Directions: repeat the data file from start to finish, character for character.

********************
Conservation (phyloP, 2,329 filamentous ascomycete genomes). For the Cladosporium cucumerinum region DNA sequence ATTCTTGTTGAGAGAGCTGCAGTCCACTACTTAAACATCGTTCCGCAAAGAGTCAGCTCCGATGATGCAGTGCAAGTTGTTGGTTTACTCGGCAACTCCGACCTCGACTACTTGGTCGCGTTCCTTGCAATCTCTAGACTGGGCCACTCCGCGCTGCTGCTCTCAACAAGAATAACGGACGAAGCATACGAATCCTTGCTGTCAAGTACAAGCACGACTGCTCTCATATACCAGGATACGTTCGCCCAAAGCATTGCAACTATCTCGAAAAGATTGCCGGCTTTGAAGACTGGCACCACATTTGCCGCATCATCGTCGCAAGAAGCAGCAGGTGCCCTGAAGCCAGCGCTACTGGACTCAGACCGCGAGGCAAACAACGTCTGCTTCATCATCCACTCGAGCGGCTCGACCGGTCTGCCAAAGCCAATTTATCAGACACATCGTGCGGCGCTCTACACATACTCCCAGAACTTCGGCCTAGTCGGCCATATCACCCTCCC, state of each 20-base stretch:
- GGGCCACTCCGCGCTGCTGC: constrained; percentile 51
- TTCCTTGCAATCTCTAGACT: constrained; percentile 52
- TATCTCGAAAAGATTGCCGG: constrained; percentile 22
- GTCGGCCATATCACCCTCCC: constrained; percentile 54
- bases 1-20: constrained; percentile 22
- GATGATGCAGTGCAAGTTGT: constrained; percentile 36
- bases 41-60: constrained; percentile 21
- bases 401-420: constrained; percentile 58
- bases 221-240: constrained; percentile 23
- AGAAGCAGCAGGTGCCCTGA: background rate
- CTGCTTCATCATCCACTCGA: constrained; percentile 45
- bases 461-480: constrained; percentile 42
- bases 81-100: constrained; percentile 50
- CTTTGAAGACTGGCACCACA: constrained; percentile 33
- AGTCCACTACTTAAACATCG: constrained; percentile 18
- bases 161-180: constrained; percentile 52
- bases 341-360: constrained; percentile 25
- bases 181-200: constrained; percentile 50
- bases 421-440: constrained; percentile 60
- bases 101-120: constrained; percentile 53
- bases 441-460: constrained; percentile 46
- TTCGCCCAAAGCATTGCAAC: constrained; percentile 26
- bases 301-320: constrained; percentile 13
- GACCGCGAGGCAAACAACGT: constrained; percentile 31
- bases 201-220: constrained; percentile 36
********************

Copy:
Conservation (phyloP, 2,329 filamentous ascomycete genomes). For the Cladosporium cucumerinum region DNA sequence ATTCTTGTTGAGAGAGCTGCAGTCCACTACTTAAACATCGTTCCGCAAAGAGTCAGCTCCGATGATGCAGTGCAAGTTGTTGGTTTACTCGGCAACTCCGACCTCGACTACTTGGTCGCGTTCCTTGCAATCTCTAGACTGGGCCACTCCGCGCTGCTGCTCTCAACAAGAATAACGGACGAAGCATACGAATCCTTGCTGTCAAGTACAAGCACGACTGCTCTCATATACCAGGATACGTTCGCCCAAAGCATTGCAACTATCTCGAAAAGATTGCCGGCTTTGAAGACTGGCACCACATTTGCCGCATCATCGTCGCAAGAAGCAGCAGGTGCCCTGAAGCCAGCGCTACTGGACTCAGACCGCGAGGCAAACAACGTCTGCTTCATCATCCACTCGAGCGGCTCGACCGGTCTGCCAAAGCCAATTTATCAGACACATCGTGCGGCGCTCTACACATACTCCCAGAACTTCGGCCTAGTCGGCCATATCACCCTCCC, state of each 20-base stretch:
- GGGCCACTCCGCGCTGCTGC: constrained; percentile 51
- TTCCTTGCAATCTCTAGACT: constrained; percentile 52
- TATCTCGAAAAGATTGCCGG: constrained; percentile 22
- GTCGGCCATATCACCCTCCC: constrained; percentile 54
- bases 1-20: constrained; percentile 22
- GATGATGCAGTGCAAGTTGT: constrained; percentile 36
- bases 41-60: constrained; percentile 21
- bases 401-420: constrained; percentile 58
- bases 221-240: constrained; percentile 23
- AGAAGCAGCAGGTGCCCTGA: background rate
- CTGCTTCATCATCCACTCGA: constrained; percentile 45
- bases 461-480: constrained; percentile 42
- bases 81-100: constrained; percentile 50
- CTTTGAAGACTGGCACCACA: constrained; percentile 33
- AGTCCACTACTTAAACATCG: constrained; percentile 18
- bases 161-180: constrained; percentile 52
- bases 341-360: constrained; percentile 25
- bases 181-200: constrained; percentile 50
- bases 421-440: constrained; percentile 60
- bases 101-120: constrained; percentile 53
- bases 441-460: constrained; percentile 46
- TTCGCCCAAAGCATTGCAAC: constrained; percentile 26
- bases 301-320: constrained; percentile 13
- GACCGCGAGGCAAACAACGT: constrained; percentile 31
- bases 201-220: constrained; percentile 36